The deadly effects of the opioid epidemic continued to explode last year in Pennsylvania, statistics reported Tuesday by the Drug Enforcement Administration (DEA) indicate.
In 2017, 5,456 drug-related overdose deaths were reported by coroners and medical examiners in the state, according to Jon Wilson, Special Agent in Charge of the DEA’s Philadelphia Field Division. The number represents a rate of 42 deaths per 100,000 people and a 64% increase in overdose deaths from 2015 to 2017.
In Bucks County, there were 231 overdose deaths last year, according to OverdoseFreePA. The Bucks County District Attorney says there were 757 reported opioid overdoses in the last 12 months, and police have saved 588 lives since 2015.
The DEA Philadelphia Field Division will be releasing a report next month entitled “The Opioid Threat in Pennsylvania.” Among its key findings: heroin sourced from Mexican cartels presents a “persistent and pervasive drug threat” in Pennsylvania, and the danger is being magnified by the unprecedented proliferation of clandestinely-produced fentanyl and fentanyl-related substances.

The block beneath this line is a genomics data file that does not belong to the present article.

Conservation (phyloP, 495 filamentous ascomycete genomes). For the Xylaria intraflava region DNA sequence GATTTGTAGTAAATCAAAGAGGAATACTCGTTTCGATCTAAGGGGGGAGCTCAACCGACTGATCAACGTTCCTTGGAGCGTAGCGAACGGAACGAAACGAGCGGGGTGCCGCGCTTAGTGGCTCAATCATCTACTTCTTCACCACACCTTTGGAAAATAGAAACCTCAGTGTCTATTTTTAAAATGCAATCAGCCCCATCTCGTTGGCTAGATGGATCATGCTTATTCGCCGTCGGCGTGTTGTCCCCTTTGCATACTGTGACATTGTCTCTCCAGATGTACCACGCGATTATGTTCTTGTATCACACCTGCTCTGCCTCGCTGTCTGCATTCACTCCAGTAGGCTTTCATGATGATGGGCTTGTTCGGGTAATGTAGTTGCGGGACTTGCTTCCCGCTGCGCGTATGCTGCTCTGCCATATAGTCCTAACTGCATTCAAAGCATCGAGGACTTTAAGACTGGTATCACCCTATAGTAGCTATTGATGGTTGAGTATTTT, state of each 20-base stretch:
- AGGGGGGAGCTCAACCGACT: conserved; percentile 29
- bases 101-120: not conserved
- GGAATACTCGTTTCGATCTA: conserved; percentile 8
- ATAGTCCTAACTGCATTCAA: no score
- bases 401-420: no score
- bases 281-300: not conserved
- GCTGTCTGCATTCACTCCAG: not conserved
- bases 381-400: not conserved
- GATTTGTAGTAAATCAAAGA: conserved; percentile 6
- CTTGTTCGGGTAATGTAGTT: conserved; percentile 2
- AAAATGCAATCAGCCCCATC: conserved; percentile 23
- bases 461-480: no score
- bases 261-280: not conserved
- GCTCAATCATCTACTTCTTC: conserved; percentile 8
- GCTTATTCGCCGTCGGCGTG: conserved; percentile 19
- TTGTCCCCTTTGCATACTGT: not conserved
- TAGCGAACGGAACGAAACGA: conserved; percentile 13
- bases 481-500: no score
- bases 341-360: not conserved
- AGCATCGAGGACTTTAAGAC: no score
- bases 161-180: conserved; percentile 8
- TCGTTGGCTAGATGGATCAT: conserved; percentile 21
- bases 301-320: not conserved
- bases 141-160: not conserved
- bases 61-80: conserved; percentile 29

In fact, the presence of fentanyl was noted in more than 67% of drug-related overdose deaths in Pennsylvania in 2017, according to the report, rising almost 400% from 2015 to 2017, with 17 distinct fentanyl-related substances detected in overdose deaths.
Fentanyl can be hundreds of times more potent than heroin. It’s used orally, smoked, snorted, or injected. Often sold as heroin, compressed into pills to resemble oxycodone, or mixed with cocaine, fentanyl is the drug that killed Prince. It’s been around since the 1960s, and because it’s incredibly potent, fentanyl is a boon to cancer patients, who are typically prescribed patches or lozenges. But that incredible potency is also what’s causing all the overdoses.
Most of the drug is being manufactured in China, then trafficked by Mexican cartels into the U.S. Often, it’s simply ordered on the internet and sent straight from China to the buyer’s mailbox.
“The Opioid Threat in Pennsylvania” was prepared in conjunction with the University of Pittsburgh School of Pharmacy’s Program Evaluation Research Unit, Pennsylvania Opioid Overdose Reduction Technical Assistance Center (TAC). It presents a comprehensive assessment of the opioid crisis in Pennsylvania through collection and analysis of supply and demand indicators and intelligence, as well as detailed county level analysis of multiple opioid misuse data sources.
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